Endless Interviews, But No Offers? Here's Our Secret to Landing the Job

The Secret to Going from Interview to Job Offer
Are you constantly interviewing for job opportunities with no end in sight? Learn what the recruiter really wants to hear and put a stop to the rejection once and for all!
As a former hiring manager and recruiter, I have spent countless hours interviewing candidates. While many of them were probably very capable, only a few of them walked away with job offers. During this time I was so focused on my own responsibilities and time constraints that I rarely thought about the interviewing process from the candidate’s perspective.

(Horrible, I know!)

Now that I’ve been coaching clients through career transitions for three years, I have a better understanding of just how frustrating it can be to go on seemingly endless interviews and walk away with zero feedback and no offers. You are probably left asking yourself what you did wrong and wondering if you are actually as qualified as you thought you were.

You had a good connection, you did your research, and your outfit was on point—what went wrong? Since asking yourself (or your friends) that question probably won’t get you any closer to a job offer, here are some tips— from someone who used to sit on the other side of the desk—to help you walk away from that next interview with a job offer in hand. 


The best piece of advice I can give you is to have a strong sense of your personal brand and effectively control your message. 
The best piece of advice I can give you is to have a strong sense of your personal brand and effectively control your message.
When I was a hiring manager, I often did hours of interviews back-to-back with numerous candidates. As much as I wanted to get to know each person individually, they inevitably blended together as the day went on. As a result, I implemented a system that I know other recruiters and hiring managers also use: After each interview, I would write my recruiting team a one-two sentence email with a summary of the candidate and next steps.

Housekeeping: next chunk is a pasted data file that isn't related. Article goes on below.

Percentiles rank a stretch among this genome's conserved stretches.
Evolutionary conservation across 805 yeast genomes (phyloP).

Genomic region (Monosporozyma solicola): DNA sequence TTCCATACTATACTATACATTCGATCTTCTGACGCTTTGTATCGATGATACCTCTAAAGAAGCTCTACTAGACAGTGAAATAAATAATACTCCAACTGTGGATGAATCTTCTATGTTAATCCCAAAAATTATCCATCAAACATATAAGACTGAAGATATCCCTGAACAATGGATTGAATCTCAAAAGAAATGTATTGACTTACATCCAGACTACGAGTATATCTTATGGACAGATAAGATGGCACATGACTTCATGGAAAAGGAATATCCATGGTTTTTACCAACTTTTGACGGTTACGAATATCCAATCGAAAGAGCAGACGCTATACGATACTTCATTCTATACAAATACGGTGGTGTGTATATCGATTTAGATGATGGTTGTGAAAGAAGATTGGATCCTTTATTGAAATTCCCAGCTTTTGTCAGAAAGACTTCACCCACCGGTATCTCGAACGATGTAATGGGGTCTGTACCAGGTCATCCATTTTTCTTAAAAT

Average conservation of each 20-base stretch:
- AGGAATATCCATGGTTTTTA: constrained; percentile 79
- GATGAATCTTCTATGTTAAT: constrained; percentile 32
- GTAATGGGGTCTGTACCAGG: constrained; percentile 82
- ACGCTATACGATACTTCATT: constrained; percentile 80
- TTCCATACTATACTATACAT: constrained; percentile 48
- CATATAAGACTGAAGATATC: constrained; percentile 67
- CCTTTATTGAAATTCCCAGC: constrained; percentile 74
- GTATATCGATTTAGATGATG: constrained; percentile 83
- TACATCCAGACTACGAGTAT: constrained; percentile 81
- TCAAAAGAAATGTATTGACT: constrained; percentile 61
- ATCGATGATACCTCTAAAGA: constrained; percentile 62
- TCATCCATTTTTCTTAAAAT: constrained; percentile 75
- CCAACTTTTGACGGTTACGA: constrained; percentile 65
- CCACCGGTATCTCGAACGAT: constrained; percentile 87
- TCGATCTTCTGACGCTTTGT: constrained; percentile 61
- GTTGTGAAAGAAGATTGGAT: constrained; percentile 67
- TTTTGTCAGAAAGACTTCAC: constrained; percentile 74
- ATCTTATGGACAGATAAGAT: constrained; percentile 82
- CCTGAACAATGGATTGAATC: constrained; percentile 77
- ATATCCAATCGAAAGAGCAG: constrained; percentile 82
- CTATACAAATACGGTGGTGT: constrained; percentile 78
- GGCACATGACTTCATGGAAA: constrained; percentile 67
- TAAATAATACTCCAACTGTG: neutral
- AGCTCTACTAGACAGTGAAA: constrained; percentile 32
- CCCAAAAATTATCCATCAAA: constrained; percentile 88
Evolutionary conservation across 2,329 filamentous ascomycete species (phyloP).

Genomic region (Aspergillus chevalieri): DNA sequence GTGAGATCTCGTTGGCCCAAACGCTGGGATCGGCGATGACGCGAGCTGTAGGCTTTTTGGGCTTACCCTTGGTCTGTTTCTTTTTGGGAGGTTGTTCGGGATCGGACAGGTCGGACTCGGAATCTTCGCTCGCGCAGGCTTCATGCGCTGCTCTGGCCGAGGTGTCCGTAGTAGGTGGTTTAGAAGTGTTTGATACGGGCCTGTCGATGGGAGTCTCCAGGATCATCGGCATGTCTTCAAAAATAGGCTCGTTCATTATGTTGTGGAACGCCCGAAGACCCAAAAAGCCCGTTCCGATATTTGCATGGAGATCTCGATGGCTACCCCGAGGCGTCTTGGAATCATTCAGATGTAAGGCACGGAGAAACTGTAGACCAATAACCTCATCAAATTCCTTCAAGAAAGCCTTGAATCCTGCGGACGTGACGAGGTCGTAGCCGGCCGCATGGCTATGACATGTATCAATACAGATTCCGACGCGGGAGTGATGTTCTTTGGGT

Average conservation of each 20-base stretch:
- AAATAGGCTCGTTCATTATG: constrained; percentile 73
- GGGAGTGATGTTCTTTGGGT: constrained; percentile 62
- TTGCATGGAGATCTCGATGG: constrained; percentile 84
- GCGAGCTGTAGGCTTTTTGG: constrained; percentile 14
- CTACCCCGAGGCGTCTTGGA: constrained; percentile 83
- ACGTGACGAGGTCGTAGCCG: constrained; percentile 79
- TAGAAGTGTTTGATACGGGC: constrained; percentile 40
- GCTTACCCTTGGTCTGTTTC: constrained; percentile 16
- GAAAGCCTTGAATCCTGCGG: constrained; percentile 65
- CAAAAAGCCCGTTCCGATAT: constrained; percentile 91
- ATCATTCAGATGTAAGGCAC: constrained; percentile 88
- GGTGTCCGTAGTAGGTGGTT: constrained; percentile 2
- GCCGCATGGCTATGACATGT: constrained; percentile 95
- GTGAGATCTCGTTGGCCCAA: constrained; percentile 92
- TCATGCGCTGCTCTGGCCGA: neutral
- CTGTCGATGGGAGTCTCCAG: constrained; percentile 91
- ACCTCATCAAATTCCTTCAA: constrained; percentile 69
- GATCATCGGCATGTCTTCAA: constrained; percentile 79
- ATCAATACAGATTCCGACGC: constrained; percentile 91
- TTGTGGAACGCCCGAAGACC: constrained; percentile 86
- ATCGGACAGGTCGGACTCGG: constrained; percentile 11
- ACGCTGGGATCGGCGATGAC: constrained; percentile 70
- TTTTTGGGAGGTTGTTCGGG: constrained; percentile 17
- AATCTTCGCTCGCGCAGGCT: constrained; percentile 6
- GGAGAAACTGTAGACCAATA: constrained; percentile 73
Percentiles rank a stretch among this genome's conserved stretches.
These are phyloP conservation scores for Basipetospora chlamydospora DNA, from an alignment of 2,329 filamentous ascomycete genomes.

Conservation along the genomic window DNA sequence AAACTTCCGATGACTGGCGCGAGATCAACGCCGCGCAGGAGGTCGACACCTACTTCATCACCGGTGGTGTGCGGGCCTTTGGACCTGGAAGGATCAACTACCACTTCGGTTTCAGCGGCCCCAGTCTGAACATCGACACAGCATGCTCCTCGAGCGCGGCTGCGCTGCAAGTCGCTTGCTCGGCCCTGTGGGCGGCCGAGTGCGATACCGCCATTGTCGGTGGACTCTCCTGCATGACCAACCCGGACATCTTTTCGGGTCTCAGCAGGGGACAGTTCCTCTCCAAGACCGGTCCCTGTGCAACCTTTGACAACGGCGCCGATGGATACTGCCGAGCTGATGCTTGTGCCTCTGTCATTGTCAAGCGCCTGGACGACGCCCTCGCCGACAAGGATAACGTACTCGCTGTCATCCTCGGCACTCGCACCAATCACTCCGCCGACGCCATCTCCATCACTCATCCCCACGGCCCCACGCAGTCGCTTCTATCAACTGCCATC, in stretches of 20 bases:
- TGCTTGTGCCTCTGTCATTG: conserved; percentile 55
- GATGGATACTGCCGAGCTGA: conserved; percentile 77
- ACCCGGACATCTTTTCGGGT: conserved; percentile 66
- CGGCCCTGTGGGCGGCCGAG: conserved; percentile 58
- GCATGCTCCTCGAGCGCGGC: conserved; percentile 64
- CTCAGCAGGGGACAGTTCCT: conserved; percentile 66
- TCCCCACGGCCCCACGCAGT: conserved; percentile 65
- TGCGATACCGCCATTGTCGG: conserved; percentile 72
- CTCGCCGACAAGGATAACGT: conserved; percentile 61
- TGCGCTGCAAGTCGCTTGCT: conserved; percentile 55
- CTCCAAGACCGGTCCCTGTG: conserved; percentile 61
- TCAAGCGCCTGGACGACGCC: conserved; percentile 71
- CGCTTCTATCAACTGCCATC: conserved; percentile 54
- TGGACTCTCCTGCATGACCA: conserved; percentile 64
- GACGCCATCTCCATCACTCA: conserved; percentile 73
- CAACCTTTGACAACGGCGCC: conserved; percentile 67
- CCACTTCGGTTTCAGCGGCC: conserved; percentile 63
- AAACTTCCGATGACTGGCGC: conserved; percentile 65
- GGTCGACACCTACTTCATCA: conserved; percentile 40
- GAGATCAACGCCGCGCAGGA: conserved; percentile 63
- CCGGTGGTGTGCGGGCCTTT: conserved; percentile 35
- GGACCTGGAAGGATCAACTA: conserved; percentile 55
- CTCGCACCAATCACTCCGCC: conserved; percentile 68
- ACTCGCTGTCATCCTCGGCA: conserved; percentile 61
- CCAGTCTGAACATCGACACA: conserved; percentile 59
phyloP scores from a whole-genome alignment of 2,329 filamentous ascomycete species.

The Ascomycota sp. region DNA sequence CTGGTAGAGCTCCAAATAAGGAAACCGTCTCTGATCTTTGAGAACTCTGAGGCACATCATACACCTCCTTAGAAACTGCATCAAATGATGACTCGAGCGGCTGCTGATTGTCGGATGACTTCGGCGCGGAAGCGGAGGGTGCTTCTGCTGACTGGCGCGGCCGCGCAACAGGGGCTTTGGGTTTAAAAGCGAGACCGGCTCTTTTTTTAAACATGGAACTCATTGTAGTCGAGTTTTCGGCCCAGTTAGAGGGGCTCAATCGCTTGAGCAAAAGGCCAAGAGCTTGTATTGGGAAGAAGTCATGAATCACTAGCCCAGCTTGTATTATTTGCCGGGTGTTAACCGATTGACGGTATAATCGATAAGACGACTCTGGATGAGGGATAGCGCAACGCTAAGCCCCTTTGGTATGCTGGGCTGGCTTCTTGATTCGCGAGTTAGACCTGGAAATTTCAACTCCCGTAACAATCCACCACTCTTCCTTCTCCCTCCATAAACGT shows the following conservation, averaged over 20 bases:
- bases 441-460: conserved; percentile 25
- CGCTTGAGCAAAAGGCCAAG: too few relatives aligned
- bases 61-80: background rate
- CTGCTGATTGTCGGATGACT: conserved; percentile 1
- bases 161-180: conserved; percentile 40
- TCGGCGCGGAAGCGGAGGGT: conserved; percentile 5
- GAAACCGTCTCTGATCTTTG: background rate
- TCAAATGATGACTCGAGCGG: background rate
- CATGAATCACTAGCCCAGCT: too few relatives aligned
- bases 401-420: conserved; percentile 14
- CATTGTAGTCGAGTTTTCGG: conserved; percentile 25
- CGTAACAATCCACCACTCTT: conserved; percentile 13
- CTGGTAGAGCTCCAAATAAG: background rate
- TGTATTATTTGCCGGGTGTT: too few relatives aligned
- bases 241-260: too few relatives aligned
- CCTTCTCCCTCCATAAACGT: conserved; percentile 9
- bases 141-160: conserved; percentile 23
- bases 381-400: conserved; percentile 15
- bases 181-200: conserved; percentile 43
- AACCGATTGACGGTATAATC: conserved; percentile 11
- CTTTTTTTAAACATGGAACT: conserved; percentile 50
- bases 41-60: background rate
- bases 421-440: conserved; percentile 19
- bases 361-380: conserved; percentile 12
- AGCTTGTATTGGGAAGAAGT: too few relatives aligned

For example, a good interview recap would read something like this: “I’d like to bring Jessica in for an in-house interview. She has a very strong mix of leadership ability and technical expertise, and I think she would be a good fit for the culture, especially in the area of accepting critical feedback.

The most important thing you can do for yourself in the interviewing process is to control this message. Know what you want the hiring manager to write about you, and make sure to highlight these key strengths and capabilities consistently throughout the interview process.

Everyone has great strengths, but rather than trying to communicate them all, focus on a few key ones and share them to help you stand out. A clear message will make the recruiter and hiring manager’s job easier—and make you more memorable in the end. 
A clear message will make the recruiter and hiring manager’s job easier—and make you more memorable in the end. 


Now that you know you need to focus on communicating your strengths to the hiring team, it’s time to be strategic about what to highlight for each job.